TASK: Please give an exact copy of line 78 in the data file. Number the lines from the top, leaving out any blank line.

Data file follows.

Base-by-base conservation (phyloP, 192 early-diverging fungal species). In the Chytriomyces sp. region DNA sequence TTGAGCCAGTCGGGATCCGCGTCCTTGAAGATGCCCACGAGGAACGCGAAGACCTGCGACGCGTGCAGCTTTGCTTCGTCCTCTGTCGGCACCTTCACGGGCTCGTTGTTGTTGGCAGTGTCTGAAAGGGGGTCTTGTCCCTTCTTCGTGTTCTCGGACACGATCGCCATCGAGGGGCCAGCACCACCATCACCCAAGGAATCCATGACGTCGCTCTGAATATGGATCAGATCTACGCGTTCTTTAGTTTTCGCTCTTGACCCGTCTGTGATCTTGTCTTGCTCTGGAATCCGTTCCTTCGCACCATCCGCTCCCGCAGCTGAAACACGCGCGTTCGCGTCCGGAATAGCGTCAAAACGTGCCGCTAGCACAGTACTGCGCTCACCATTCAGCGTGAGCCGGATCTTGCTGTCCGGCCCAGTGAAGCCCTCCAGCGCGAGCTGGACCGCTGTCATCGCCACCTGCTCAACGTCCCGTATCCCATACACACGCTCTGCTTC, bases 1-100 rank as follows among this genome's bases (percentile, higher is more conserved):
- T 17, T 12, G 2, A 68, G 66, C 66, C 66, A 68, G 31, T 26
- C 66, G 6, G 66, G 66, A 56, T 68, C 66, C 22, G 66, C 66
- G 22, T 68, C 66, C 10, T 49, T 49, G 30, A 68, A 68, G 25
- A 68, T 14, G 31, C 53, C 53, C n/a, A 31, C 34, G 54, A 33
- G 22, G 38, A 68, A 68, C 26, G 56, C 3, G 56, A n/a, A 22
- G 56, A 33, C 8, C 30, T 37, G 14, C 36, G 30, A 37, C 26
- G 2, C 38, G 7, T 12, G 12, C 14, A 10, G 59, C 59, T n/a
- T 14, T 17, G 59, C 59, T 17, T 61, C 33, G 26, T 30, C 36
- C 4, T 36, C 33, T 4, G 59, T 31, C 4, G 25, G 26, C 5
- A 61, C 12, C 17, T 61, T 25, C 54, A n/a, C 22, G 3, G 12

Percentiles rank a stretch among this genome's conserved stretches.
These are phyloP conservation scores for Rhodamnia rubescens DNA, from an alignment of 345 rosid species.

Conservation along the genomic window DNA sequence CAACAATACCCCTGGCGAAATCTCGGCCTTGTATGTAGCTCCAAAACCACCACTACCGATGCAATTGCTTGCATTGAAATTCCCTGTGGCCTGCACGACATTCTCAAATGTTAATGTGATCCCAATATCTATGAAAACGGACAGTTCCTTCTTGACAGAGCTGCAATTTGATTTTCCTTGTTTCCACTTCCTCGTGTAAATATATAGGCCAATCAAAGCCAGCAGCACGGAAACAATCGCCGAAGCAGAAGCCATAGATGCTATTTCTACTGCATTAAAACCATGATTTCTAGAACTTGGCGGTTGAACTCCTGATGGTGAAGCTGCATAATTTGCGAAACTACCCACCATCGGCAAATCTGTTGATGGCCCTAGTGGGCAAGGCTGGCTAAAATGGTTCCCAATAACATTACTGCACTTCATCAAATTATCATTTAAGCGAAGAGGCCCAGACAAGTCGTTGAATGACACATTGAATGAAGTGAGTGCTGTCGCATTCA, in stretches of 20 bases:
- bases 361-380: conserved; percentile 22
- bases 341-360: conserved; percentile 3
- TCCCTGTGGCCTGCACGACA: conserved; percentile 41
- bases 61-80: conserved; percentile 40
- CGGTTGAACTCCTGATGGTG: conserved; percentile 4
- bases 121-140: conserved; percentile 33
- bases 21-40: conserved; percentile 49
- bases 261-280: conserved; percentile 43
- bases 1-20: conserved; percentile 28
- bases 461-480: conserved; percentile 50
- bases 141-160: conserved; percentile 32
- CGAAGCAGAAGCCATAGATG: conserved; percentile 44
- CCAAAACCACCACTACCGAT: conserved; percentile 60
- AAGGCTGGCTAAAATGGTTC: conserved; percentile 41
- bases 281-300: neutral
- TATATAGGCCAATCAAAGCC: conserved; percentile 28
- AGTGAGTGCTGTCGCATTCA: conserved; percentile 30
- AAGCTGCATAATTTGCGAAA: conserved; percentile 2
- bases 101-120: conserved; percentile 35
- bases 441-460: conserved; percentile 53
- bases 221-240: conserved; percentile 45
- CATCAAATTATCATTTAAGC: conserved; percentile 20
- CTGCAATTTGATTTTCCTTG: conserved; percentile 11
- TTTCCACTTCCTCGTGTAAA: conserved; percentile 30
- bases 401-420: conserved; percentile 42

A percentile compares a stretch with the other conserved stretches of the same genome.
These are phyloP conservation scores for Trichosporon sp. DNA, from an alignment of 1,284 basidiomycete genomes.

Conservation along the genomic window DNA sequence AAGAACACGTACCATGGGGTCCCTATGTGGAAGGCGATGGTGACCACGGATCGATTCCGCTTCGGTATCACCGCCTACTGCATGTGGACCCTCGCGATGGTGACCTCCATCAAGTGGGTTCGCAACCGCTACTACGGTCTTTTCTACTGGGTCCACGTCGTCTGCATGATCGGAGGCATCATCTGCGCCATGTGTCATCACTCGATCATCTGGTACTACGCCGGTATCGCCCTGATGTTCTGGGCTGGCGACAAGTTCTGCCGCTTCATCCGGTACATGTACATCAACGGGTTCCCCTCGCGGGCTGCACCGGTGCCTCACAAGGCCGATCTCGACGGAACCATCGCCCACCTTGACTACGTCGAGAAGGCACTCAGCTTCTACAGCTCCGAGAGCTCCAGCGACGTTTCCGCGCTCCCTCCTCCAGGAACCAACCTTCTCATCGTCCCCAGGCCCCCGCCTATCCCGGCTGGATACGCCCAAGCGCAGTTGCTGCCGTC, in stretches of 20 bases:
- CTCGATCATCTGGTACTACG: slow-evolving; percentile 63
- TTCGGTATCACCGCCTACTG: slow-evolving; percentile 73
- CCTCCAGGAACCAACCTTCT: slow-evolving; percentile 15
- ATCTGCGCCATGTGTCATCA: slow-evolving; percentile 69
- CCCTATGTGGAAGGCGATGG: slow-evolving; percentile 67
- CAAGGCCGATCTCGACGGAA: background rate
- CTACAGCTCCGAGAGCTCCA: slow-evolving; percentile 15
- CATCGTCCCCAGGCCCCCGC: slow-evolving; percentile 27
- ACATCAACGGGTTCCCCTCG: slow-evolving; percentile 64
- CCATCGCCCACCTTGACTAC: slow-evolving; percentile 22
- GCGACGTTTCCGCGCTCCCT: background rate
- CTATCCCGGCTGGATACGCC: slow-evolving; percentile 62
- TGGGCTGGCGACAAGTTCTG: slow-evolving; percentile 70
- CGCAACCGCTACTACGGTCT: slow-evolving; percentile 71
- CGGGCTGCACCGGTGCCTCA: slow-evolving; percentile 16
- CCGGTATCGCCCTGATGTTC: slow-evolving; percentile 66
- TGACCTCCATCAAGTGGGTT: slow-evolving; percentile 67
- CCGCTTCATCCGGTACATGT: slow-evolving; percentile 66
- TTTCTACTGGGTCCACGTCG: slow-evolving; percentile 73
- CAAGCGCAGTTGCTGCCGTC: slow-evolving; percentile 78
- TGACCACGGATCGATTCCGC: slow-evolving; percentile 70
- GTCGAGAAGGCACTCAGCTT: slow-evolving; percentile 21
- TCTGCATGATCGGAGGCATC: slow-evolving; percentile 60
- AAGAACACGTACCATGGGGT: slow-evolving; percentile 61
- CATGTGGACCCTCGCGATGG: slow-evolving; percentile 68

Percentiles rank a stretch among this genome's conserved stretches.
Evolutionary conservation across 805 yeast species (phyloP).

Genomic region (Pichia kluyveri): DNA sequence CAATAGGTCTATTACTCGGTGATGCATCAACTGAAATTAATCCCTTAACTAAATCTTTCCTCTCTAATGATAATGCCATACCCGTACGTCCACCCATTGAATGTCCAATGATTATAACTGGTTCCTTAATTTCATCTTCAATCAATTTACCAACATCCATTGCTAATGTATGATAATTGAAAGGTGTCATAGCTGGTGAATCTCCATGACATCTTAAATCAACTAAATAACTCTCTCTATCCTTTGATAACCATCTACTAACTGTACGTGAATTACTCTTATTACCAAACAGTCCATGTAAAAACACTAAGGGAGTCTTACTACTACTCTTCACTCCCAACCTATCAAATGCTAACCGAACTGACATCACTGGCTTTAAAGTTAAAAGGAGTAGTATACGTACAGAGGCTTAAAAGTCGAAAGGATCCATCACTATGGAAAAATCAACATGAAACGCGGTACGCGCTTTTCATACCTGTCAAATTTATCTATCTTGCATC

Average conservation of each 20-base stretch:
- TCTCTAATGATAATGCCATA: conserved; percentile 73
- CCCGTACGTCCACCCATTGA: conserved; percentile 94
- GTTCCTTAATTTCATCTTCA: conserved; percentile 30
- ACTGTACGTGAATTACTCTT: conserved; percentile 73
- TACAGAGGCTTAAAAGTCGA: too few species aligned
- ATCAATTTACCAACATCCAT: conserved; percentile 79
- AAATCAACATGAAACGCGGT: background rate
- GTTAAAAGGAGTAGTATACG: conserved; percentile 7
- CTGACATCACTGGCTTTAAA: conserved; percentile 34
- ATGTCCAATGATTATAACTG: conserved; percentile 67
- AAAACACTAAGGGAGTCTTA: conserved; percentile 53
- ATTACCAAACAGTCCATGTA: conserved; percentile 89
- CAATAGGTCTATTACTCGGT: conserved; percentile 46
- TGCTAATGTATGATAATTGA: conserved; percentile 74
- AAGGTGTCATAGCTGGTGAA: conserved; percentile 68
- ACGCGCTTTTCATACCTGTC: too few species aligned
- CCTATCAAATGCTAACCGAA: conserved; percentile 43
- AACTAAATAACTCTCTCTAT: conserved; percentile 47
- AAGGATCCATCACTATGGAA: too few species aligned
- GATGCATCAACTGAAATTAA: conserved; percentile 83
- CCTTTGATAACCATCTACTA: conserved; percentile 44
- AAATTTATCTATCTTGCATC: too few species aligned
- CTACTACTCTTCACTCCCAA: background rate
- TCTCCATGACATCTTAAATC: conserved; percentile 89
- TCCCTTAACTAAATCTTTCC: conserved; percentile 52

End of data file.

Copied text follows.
- AAATCAACATGAAACGCGGT: background rate